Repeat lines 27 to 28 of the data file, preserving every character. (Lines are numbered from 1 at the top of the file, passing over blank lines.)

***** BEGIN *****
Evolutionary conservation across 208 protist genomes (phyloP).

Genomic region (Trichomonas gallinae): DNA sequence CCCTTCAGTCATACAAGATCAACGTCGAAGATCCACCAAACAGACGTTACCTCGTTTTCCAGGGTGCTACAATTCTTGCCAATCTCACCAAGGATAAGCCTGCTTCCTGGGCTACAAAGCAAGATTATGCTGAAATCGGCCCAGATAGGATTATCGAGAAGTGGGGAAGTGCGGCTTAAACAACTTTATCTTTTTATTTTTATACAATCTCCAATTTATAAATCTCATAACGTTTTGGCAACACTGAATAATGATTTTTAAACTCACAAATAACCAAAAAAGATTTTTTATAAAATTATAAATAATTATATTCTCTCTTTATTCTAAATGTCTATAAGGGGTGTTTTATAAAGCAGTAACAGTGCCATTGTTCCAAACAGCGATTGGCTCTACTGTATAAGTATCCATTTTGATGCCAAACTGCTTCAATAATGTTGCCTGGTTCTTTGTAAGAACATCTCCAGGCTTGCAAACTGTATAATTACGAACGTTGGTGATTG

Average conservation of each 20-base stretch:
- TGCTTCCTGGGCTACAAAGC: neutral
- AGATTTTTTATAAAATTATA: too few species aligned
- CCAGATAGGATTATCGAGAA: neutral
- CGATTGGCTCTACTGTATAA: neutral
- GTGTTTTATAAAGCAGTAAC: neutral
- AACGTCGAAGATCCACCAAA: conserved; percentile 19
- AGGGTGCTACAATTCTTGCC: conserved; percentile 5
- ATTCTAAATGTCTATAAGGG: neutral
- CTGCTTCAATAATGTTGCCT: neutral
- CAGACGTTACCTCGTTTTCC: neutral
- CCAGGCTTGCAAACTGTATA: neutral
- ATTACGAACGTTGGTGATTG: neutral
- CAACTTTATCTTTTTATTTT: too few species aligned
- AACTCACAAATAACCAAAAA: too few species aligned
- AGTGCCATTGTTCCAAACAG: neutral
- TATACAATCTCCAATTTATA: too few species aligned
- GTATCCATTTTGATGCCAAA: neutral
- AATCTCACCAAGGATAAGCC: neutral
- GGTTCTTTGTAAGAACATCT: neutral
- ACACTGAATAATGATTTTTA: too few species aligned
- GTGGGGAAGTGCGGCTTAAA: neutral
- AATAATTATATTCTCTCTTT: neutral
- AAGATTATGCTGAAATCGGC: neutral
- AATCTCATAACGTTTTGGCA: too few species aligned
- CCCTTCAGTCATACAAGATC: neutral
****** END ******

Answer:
- AATCTCATAACGTTTTGGCA: too few species aligned
- CCCTTCAGTCATACAAGATC: neutral